Alumni profile - Christine Nikander
Fri 1 June 2018
Christine Nikander, LLM Global Environment and Climate Change Law, 2017
Can you tell us a bit about yourself?
I completed the LL.M. in Global Environment and Climate Change Law in 2016-2017. Prior to that, I had studied public international law at Leiden University in the Netherlands and for the past two years I have been working at a large law firm in Amsterdam.
How did you come to study law?
My mother is German and my father is Finnish. I would say that my interest in law — particularly in comparative, EU/European and international law — stems from my intercultural family background and also from moving around. Prior to moving to Edinburgh, I lived in Germany, the USA, Finland and the Netherlands. I would say that growing up I was always really curious about the relationships between different states and their citizens, and also the way that different countries take different approaches to dealing with or regulating various issues. At some point in my teenage years, I then started to wonder what could be done to tackle cross-border or global issues, given that individual governments only really seemed to deal with issues inside their own borders. That is what brought me to study international law.
What made you choose to study law at Edinburgh?
I am from a family that is strongly oriented towards technology, environmental science, and economics. I came to want to study environmental law because I wanted to combine my studies in law with science and economics. I choose to study in Edinburgh because the Law School offers a really good course in environmental law. At the time, Professor Alan Boyle was still teaching at the Law School and I think I just knew that there was a lot to be learned from him, which also turned out to be true.
A lot of my coursemates had followed the traditional path of completing an LL.B. prior to starting the LL.M., but there were also quite a few people who had a BSc/MSc and even some who had a background more in politics and international relations. Environmental law is an interdisciplinary field and I think the diverse academic backgrounds of my coursemates contributed a lot to the in-class discussions and to what I learned during the course. Apart from the course itself, I also knew that the University of Edinburgh has quite an international student body and a very lively "student culture", and that was something I was looking for too.
What are your enduring memories of your time here?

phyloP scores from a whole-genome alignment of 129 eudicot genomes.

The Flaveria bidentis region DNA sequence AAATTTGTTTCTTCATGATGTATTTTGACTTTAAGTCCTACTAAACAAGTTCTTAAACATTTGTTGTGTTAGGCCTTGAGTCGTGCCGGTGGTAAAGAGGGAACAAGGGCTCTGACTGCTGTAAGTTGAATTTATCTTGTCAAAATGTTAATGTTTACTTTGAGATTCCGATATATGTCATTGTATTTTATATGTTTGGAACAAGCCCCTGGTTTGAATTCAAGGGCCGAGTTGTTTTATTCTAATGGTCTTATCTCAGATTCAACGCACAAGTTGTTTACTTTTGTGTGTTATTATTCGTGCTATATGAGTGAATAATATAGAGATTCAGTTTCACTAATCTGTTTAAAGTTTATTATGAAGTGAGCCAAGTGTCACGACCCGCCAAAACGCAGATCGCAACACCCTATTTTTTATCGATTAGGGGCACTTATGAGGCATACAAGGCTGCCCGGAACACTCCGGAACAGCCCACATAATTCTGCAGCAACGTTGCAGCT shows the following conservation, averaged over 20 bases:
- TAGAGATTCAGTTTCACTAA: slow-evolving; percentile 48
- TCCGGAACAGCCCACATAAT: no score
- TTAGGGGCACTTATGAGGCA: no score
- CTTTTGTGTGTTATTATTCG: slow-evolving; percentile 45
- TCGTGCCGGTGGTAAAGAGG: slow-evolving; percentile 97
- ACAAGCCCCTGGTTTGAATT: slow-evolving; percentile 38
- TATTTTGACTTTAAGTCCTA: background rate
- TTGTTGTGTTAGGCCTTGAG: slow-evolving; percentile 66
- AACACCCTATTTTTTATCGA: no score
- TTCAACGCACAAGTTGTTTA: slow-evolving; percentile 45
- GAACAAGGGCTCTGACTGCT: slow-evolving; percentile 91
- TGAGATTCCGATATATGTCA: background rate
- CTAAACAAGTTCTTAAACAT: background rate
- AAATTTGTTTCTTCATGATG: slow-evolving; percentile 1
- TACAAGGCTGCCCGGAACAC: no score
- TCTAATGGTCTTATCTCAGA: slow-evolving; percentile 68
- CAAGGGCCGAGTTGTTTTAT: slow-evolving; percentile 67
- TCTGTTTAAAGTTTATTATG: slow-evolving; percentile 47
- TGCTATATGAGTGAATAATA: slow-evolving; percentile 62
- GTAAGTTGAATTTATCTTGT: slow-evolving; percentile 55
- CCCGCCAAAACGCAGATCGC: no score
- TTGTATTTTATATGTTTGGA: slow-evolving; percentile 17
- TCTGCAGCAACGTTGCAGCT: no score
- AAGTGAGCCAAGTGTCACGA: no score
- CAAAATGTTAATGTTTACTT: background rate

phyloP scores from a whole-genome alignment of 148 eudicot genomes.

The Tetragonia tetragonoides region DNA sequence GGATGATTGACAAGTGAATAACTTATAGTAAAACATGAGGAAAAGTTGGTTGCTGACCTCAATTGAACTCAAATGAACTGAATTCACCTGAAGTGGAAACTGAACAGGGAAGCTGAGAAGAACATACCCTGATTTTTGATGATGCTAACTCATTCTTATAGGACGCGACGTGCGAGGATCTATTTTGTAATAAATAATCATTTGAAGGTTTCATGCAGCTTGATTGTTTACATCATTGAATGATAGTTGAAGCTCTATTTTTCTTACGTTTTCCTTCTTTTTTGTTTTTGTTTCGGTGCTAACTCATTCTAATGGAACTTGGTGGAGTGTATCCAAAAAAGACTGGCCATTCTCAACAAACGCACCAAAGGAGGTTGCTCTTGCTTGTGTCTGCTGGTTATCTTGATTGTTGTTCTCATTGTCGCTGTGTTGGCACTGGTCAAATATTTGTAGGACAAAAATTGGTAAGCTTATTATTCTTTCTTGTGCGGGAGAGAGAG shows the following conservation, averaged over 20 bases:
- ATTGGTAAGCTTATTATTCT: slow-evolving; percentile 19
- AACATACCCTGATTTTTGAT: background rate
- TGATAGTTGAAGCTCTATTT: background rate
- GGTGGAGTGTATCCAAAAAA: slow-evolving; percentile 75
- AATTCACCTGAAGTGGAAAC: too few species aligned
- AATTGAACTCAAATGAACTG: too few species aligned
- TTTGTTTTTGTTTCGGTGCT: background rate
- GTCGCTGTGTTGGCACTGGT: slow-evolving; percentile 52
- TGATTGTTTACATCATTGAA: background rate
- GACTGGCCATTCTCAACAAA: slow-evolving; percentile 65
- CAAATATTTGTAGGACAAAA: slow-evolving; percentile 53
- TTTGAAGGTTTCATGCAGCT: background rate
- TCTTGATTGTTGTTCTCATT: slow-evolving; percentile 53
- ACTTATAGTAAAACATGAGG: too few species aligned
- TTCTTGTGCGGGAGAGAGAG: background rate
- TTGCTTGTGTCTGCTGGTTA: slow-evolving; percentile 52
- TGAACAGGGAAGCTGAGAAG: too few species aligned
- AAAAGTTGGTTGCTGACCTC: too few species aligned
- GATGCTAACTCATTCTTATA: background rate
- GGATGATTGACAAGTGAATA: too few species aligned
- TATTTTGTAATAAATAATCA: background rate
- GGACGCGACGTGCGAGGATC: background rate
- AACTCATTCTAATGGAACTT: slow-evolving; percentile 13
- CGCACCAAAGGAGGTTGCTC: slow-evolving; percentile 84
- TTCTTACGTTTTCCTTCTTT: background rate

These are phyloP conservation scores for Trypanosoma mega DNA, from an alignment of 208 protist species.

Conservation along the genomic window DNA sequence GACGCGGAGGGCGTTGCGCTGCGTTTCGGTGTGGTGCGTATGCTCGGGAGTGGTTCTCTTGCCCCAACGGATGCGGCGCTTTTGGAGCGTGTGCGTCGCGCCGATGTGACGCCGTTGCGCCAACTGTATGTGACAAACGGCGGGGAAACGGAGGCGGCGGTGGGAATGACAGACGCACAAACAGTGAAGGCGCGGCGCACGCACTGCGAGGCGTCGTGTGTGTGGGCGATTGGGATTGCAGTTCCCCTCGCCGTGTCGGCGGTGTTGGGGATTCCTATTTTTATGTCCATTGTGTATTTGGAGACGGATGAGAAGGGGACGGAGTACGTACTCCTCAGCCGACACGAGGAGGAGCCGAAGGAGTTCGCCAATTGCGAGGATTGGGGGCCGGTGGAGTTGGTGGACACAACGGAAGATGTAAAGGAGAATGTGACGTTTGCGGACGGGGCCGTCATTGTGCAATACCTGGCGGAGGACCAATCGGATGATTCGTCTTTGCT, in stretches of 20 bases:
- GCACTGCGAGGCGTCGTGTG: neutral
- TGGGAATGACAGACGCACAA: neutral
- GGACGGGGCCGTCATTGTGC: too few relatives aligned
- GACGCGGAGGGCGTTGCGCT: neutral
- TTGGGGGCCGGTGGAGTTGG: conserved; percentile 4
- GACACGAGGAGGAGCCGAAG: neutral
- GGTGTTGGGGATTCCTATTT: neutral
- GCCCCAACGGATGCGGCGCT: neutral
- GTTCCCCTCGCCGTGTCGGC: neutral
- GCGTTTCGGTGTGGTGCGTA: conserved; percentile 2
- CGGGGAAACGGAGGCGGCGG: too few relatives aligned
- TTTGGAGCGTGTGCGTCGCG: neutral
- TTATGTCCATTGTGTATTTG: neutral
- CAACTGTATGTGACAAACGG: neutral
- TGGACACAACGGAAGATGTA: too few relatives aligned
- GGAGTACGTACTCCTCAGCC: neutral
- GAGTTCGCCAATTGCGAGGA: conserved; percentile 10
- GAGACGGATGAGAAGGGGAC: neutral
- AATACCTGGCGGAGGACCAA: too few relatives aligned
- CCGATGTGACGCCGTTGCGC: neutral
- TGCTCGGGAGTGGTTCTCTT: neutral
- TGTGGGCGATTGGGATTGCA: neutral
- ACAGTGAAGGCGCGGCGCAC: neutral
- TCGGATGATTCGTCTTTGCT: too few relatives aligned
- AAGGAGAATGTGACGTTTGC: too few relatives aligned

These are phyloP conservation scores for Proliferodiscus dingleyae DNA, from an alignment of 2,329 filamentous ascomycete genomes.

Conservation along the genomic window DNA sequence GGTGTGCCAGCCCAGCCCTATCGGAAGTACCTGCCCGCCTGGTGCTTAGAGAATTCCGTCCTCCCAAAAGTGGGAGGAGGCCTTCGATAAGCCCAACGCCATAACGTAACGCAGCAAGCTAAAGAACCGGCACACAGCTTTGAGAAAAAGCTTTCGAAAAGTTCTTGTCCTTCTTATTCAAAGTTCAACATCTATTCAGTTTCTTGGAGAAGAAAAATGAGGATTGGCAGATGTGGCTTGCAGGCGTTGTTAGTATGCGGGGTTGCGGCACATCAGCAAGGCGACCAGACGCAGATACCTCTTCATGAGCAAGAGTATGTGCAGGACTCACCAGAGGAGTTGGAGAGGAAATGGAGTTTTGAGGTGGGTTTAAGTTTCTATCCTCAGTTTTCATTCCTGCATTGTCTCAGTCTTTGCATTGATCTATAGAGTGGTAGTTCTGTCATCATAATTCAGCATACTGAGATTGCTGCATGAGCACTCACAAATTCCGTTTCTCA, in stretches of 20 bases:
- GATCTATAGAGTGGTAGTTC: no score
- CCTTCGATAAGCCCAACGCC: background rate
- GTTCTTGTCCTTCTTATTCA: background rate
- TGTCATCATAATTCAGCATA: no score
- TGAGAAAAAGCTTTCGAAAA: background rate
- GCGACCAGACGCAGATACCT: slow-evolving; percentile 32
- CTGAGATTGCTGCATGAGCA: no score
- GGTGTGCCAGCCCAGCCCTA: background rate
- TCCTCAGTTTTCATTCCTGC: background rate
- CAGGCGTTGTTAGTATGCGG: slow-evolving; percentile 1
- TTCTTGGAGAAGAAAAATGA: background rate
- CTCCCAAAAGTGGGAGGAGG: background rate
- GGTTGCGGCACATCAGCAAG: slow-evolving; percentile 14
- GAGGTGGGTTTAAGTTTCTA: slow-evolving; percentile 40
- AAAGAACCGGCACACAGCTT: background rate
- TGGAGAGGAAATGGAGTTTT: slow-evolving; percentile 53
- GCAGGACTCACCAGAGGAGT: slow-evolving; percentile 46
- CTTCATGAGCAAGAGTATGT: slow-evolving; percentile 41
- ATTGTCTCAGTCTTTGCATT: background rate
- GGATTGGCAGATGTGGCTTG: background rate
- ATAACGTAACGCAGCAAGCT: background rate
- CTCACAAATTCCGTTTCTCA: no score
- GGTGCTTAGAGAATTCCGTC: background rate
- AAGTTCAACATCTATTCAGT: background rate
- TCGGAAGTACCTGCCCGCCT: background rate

It is a hard question to answer because I had a wonderful year in Edinburgh and at the Law School, and I have a lot of fond memories from that time. I think if I have to limit myself to three things, they would be the following:
- I find Scottish people really warm-hearted and kind, so I have a lot of good memories of just having wonderful conversations with people both in- and outside of the Law School.
- During my time in Edinburgh, I was a member of the University boat club. I was a complete novice to the sport at the start and first learned how to row in Edinburgh. I have a lot of fond memories related to rowing and spending time with people from the club. That love for the sport is something that I took with me from my time in Edinburgh and I still row regularly today.
- I feel like in Edinburgh on the campus, and especially in the library, there is a really strong “we are in this together” vibe during the weeks right before and during exams or when larger assignments are due. This can be with your coursemates or even with someone you have never spoken to (but that you have been sitting in the library with for the past few hours), and there is something really reassuring about that.
How did your time at the Edinburgh Law School prepare you for your career?
I think one of the things you learn at Edinburgh Law School, perhaps more so than at a lot of other law schools, is to write and bring legal arguments in a very concise manner. This is due to the quite short word counts that you are allocated for your essays, papers and dissertation, despite having to cover quite a lot of ground contentwise. Completing an LL.M. at Edinburgh Law School not only trains you in identifying the various legal arguments you could bring and how to formulate those exceptionally clearly, but it also really teaches you how to weigh the different (potential) arguments up against one another to then prioritize the arguments so you can make your case in a concise manner. You learn how to be very focused in your reasoning and in your use of language. I think learning to be this clear and concise in your argumentation is a good starting point for any legal career, and it is something I still get positive feedback on from my colleagues now.
It might not sound the most positive, but I honestly also think the quiet steep peaks in workload that you have at the Law School at the end of each semester also prepare you well for your legal career. I am sometimes asked by colleagues why relatively speaking I stay so calm during the busy/stressful periods close to larger filing/hearing dates, and I think it has to do with the having been exposed to and learning how to cope with quite heavy workloads during my time in Edinburgh.
What do you enjoy most about your career?
I work at a large law firm in Amsterdam and what I enjoy most is getting to work on quite complex and cross-boundary matters, with people who are really passionate about what they do. I also really enjoy getting to combine my knowledge of the law and of science on some of the intellectual property cases or larger arbitrations I have gotten to work on.